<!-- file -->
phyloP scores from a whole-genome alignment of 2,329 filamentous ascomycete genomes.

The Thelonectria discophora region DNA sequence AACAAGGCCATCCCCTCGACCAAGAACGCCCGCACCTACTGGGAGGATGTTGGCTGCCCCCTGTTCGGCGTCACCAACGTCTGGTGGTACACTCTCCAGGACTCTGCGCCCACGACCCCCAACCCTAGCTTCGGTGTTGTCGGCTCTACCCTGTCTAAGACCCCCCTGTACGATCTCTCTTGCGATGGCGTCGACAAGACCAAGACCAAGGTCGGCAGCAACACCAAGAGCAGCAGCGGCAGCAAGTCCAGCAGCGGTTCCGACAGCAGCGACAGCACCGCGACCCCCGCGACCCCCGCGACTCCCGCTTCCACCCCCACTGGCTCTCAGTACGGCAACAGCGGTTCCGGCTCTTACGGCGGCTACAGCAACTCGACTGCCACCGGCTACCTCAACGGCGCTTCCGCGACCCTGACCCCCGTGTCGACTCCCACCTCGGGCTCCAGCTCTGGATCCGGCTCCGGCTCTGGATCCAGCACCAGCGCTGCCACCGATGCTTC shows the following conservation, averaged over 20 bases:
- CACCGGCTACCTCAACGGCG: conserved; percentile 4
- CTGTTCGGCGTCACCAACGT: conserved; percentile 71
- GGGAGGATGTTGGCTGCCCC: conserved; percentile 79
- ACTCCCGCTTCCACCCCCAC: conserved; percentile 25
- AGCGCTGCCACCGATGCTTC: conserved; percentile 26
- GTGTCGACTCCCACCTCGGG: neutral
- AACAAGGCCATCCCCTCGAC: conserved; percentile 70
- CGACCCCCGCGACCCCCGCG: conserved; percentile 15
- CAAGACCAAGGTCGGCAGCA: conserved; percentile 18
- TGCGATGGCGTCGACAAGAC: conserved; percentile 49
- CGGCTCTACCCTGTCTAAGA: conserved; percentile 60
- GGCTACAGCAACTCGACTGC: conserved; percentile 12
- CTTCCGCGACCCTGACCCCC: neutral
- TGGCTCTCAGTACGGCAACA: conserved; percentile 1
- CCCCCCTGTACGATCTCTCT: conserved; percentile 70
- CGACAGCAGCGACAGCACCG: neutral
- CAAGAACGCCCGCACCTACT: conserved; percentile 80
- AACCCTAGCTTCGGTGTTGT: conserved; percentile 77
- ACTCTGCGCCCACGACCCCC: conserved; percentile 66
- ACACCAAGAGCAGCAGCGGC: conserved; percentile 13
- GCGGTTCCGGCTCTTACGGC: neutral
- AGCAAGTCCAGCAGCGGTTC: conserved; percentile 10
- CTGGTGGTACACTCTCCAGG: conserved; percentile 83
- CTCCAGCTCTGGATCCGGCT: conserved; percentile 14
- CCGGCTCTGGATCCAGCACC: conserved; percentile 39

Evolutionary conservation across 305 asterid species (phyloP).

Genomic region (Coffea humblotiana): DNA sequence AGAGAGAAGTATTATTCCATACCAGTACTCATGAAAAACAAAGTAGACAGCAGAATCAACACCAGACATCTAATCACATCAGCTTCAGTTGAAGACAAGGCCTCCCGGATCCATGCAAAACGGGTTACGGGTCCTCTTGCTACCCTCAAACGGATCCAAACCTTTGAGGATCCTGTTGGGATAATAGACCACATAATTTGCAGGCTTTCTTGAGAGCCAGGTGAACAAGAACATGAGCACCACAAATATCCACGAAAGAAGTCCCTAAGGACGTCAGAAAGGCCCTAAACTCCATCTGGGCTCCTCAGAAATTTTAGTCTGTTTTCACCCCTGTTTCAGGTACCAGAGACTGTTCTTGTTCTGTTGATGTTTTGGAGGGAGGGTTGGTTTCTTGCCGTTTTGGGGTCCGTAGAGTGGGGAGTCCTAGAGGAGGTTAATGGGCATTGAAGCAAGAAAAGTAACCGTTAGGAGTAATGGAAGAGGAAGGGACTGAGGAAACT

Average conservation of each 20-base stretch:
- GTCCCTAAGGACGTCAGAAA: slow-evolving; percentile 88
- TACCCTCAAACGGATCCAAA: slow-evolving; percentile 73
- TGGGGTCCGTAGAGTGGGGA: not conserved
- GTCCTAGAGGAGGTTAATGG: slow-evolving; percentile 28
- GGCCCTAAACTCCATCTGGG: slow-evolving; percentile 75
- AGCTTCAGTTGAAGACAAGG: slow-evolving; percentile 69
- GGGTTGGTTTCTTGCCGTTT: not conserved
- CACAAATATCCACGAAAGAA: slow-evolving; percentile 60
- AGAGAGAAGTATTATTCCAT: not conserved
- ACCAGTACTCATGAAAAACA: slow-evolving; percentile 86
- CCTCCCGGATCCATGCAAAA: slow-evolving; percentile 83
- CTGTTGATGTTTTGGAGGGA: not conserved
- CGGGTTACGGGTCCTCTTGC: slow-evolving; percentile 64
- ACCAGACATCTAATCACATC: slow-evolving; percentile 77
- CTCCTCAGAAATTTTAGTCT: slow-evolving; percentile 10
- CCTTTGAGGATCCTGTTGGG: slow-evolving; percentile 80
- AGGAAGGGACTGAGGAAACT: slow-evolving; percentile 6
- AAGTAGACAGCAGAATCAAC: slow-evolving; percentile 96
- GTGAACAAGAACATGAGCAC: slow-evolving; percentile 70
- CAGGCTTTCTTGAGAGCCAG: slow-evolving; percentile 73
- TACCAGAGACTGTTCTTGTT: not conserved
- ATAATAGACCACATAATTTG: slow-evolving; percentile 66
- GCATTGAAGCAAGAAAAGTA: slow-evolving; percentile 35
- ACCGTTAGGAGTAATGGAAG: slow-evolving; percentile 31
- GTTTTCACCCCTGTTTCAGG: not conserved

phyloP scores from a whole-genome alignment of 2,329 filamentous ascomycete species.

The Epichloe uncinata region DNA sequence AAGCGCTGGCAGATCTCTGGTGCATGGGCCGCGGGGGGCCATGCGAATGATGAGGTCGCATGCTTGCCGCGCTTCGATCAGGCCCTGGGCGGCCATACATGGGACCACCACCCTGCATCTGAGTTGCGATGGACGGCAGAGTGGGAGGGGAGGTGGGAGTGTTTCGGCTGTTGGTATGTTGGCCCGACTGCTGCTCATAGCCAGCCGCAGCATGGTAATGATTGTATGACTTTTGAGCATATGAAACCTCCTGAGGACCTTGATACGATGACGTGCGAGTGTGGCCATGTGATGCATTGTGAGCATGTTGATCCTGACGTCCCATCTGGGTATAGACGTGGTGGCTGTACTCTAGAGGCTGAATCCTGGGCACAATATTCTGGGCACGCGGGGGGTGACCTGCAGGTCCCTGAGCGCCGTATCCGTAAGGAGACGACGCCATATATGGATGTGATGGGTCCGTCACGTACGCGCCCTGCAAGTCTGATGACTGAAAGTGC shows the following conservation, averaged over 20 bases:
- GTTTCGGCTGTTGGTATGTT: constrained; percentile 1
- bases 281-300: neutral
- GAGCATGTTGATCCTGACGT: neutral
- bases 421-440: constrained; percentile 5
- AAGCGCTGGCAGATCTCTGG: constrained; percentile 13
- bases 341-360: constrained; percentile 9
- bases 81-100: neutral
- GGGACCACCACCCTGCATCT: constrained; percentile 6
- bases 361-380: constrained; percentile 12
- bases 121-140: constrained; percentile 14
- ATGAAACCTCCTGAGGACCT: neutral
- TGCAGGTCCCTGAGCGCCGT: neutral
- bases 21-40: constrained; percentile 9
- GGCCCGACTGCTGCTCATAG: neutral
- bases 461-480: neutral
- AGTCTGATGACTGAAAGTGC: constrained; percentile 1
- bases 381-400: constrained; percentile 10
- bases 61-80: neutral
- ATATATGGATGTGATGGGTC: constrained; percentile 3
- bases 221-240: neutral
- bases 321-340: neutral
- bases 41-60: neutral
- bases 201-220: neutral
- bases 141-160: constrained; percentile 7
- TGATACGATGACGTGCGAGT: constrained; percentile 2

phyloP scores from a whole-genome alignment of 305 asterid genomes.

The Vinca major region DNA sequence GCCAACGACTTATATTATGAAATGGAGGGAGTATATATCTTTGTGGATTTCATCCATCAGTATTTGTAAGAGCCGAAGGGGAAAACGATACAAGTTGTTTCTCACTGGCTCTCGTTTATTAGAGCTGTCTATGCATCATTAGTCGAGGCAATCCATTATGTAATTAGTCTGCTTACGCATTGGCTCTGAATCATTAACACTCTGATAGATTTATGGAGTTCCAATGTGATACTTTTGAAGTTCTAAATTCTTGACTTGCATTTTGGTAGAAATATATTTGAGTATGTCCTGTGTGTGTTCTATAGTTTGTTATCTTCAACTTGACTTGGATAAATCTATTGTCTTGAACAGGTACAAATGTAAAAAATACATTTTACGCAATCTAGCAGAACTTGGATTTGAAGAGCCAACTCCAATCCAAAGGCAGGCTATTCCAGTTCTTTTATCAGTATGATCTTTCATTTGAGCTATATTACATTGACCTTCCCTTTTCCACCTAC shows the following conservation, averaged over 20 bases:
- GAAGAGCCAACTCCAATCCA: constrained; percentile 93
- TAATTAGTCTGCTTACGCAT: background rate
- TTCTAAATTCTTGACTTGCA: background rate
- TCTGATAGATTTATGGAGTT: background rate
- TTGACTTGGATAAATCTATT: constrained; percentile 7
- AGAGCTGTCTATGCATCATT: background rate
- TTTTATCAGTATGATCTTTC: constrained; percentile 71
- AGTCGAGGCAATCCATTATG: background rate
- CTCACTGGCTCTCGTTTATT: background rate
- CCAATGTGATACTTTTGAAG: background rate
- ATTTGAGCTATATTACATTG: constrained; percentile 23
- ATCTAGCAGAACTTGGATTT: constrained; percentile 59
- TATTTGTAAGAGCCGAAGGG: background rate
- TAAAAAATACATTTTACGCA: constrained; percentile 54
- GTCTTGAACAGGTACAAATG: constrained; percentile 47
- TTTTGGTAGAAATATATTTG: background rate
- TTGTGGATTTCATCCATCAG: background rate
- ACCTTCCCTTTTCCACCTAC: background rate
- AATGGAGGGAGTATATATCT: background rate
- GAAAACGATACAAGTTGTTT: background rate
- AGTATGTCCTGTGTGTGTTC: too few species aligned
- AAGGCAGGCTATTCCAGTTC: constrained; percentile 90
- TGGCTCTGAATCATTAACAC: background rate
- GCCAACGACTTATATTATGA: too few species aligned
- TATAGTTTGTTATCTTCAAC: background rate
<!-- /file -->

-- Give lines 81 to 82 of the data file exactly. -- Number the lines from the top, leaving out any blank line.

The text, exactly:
- bases 141-160: constrained; percentile 7
- TGATACGATGACGTGCGAGT: constrained; percentile 2